Or so Madison Avenue would have you believe. But before you buy another gift for your kids, consider this research.

Lan Nguyen Chaplin of the University of Illinois and Deborah Roedder John of the University of Minnesota found that materialistic values, like preferring "nice sports equipment" to "being good at sports", increases between the ages of eight and nine, and 12 and 13. And it’s not surprising that children with low self-esteem value possessions much more than kids with higher self-esteem.

So if you want to give your kids the best Christmas gift ever, spend more time with them and teach them something new, which enhances their competence thus their self-esteem.

Deprivation can also lead to excessive materialism like for those who felt inadequate growing up in a poor household. On the opposite end of the economic scale, if money, status and image were very important to your parents, you may be more materialistic than your friends.

We’re also brainwashed by the media to buy, buy, buy. Advertisers imply greater happiness if you buy their product; has that ever worked for you? Doubtful.

Judith Levine, author of “Not buying it: my year without shopping”, bought only the necessities for an entire year. She not only saved $8,000 she also spent more time with friends and did more meaningful work. She said she felt liberated and also lonely and bored because she couldn’t do things that cost money but still had to replace her shopper’s “high”.

To cut back on buying things Levine recommends:
▪ Research the history and craftsmanship behind products to help you develop your own tastes versus advertisers’.
▪ When you obsess about shopping distract yourself with non-shopping activities, like exercising, reading or volunteering.
▪ See yourself less as a consumer and more as one who pursues what brings you passion and joy. When you spend, do it on what truly makes you happy in the long run versus the short run.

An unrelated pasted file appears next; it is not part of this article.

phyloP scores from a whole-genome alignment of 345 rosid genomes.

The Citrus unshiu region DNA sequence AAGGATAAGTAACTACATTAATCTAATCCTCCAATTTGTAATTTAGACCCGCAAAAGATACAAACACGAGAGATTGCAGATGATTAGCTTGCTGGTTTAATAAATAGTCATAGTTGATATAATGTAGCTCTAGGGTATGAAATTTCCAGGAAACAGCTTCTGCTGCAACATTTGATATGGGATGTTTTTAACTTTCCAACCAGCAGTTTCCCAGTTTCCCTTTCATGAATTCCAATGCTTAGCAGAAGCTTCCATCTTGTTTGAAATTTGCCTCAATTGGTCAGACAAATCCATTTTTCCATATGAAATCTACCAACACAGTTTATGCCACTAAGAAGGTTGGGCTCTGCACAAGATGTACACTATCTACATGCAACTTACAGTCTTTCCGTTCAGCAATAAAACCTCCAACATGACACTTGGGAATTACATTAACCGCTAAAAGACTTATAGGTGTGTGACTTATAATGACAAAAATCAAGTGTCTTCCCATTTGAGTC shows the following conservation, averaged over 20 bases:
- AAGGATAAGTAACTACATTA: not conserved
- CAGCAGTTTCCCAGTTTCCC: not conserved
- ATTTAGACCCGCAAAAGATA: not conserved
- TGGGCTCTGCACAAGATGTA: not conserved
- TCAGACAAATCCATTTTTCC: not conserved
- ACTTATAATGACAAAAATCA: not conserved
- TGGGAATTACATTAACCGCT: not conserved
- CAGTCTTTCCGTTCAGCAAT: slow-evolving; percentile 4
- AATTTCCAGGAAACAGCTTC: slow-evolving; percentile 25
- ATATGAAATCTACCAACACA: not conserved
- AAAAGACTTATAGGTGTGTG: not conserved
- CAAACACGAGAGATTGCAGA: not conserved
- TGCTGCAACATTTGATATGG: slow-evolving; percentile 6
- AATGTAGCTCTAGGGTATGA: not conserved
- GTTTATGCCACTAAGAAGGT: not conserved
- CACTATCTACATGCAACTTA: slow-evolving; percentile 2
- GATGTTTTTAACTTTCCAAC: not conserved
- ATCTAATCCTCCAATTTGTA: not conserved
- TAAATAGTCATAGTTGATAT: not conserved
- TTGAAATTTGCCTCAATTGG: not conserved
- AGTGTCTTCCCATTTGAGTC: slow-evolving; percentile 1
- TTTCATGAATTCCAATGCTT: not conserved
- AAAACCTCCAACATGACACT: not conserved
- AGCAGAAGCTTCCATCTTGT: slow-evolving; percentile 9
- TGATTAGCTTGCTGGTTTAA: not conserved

Also, think before you pull out your credit card:
▪ Differentiate between what you “want” and “need”. You need to eat to survive; you want an expensive meal at that trendy new restaurant.
▪ Before you buy something, weight the possible disadvantages versus the benefits of owning it.
▪ Ask yourself why you want something. If it’s to lift your spirits remember if it works at all it works only temporarily. If it's to improve your status remind yourself that extrinsic rewards (e.g., the sporting equipment) don’t work. Intrinsic rewards (e.g., developing your athletic skills) create true self-esteem.

With this year’s less stable economy it’s a good time to reevaluate your spending habits. Don't buy just for the sake of buying. Instead of racing around madly searching for the perfect gift that’s too soon forgotten and too little appreciated, why not spend time with that person doing something interesting as their Christmas gift instead? It won’t be as good for the economy but it’ll be much better for yours.

Jacquelyn Ferguson, M. S., of InterAction Associates, is a trainer and a Stress Coach. E-mail her at www.jackieferguson.com with your questions or for information about her workshops on this and other topics and to invite her to speak to your organization.

Tuesday, December 11, 2007

Always let your body win
Stress for Success
December 11, 2007